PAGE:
The success of female-centric films and a handful of female actors commanding box office clout should have meant that producers are open to investing in women’s stories. This is where sheer economics takes over. Apart from Pink, films led by female actors never really notch up the numbers that projects led by their male counterparts do. The latter are just considered more universal and, hence, a more lucrative business proposition.
We need more women in every department of filmmaking to be able to tell more stories about us.
It’s no surprise that Ekta Kapoor backed Lipstick Under My Burkha this year and is involved with Veere Di Wedding or that two out of the three films Rhea Kapoor has produced are stories of sisterhoods.
Though Veere Di Wedding has Sonam and Kareena, whose last films Neerja and Ki And Ka were box office success, it wasn’t easy to raise money for the film.
During an interview last year with Film Companion, Sonam talked about how hard it was to raise money for the film. “The thing is, we are getting an okay budget for Veere Di Wedding but not what we wanted. I have to cut my fees, Bebo has to cut hers to get the film there. We need to work extra hard to look a certain way.” The actress also revealed that John Abraham and Varun Dhawan got paid more for the buddy cop film Dishoom than she is making for Veere Di Wedding.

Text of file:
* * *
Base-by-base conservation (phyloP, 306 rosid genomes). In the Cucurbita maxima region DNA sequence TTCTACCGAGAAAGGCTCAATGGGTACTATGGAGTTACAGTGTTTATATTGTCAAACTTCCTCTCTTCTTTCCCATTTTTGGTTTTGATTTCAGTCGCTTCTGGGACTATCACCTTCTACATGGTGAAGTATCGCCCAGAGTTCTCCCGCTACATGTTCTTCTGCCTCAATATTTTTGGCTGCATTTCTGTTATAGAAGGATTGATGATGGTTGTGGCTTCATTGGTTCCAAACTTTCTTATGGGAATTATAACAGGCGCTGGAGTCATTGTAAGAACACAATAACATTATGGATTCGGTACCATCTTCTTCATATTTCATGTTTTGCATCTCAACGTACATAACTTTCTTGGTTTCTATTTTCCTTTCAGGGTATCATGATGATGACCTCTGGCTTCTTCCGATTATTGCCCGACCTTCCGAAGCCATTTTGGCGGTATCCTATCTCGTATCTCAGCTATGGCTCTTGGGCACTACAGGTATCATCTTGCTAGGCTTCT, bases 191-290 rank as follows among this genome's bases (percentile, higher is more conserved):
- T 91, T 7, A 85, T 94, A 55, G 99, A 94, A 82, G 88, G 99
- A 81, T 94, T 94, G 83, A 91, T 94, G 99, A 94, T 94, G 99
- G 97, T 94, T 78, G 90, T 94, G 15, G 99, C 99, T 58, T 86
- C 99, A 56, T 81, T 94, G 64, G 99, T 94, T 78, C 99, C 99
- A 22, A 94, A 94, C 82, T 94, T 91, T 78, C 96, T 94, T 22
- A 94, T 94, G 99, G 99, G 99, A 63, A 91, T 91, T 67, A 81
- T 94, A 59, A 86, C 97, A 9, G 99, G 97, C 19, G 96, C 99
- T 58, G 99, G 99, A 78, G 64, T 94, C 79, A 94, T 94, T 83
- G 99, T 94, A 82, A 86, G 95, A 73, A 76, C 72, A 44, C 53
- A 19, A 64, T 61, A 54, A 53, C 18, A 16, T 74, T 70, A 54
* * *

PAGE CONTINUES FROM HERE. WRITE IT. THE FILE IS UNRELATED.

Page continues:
And, then there is the little matter of casting male actors. It’s practically impossible to get an A-list actor interested in a film about female friendships.
Actors are worried about not getting enough to do. A casting director explained to me that actors “fear getting lost in a sea of estrogen”.
Films with a single female protagonist already find it tough to cast, getting big male actors for a film with predominantly woman’s voice is a pipe dream.
Things are a shade better in Hollywood. Like Bollywood, they have also had a year of flops. One bright spot in Hollywood’s summer in hell was Girls Trip.
“We gonna be staying up late, drinking, making memories that we can laugh about for the rest of our lives,” one of the characters promises in the beginning of the film. And, that’s what they deliver. Girls Trip follows in the footsteps of the groundbreaking Melissa McCarthy-Kristen Wiig starrer Bridesmaids (2011) that showed that women on screen could also be outrageous, gross and R-rated.
With Ghostbusters last year, Hollywood started a brand new trend of gender swapped reboots. Ocean’s Eight, with an all-female cast that includes heavy-weights like Cate Blanchett, Bullock, Rihanna and Anne Hathway, is in the works. Dirty Rotten Scoundrels, the 1988 comedy with Steve Martin and Michael Caine, is being remade with Rebel Wilson in one of the roles.
If the powers-that-be in Bollywood are afraid to venture too far from the tried and tested, I, for one, am ready for a Dil Chahta Hai reboot with an all-female star cast.